The Suburban Cycle of Life

Adam Meyer describes his parents' and grandparents' experiences growing up in the San Gabriel valley of east Los Angeles and charts the changes that have taken place since they first moved there in the 1950s.
July 25, 2010, 9am PDT | George Haugh
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Both mother and father grew up the children of young families enjoying the prosperous post-war years while claiming their stake on the middle class American Dream.

"My father later explained to me that over the course of 25 years the San Gabriel Valley had devolved from an idyllic bedroom community to a crowded and polluted assortment of endless strip-malls. The year he left, 1973, had one of the worst air-pollution levels on record."

Today the air-quality is significantly improved and the demographic make-up is also drastically different. Areas once evenly split between Mexican-American and white-American families are now mostly home to central American and Chinese immigrants.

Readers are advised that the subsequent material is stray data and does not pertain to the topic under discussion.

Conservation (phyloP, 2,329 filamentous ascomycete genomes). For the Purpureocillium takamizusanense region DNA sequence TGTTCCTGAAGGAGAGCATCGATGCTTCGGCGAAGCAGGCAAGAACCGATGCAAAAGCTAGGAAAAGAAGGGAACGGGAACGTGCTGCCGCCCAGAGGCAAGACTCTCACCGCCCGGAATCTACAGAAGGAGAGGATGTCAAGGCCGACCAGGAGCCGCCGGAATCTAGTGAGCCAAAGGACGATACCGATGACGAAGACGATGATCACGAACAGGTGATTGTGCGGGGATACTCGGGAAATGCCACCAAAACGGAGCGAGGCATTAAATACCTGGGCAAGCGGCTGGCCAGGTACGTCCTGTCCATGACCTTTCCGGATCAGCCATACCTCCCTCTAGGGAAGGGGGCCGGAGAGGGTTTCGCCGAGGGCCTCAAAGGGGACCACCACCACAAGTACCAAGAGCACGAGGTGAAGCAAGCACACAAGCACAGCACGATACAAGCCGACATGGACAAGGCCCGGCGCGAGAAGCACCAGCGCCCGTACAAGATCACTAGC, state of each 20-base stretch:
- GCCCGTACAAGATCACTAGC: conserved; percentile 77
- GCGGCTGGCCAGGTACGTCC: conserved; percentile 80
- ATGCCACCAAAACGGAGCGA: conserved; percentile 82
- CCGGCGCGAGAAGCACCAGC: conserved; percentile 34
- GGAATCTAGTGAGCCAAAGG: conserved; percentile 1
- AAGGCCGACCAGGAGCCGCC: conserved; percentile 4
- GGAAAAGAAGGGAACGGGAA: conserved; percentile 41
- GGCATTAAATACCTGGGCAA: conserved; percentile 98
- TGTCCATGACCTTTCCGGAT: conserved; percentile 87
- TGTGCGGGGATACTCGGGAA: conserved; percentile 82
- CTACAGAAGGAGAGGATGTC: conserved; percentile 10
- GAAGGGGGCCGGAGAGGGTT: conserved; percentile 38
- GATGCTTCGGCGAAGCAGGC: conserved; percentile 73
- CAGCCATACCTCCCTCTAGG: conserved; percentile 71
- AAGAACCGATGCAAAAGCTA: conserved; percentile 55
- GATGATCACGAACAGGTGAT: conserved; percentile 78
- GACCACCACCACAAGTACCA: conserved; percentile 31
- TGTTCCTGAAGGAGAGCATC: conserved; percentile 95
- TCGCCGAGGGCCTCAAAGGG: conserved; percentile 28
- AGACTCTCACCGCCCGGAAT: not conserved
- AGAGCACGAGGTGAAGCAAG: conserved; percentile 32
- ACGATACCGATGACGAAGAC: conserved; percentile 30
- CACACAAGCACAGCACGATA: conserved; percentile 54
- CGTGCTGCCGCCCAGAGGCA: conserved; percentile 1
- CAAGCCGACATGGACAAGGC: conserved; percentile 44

"Ultimately these newcomers may be the ones to save suburbs like those in the San Gabriel Valley. They are the ones now starting businesses, improving their houses, and building the new cultural institutions."

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Published on Friday, July 23, 2010 in New Geography
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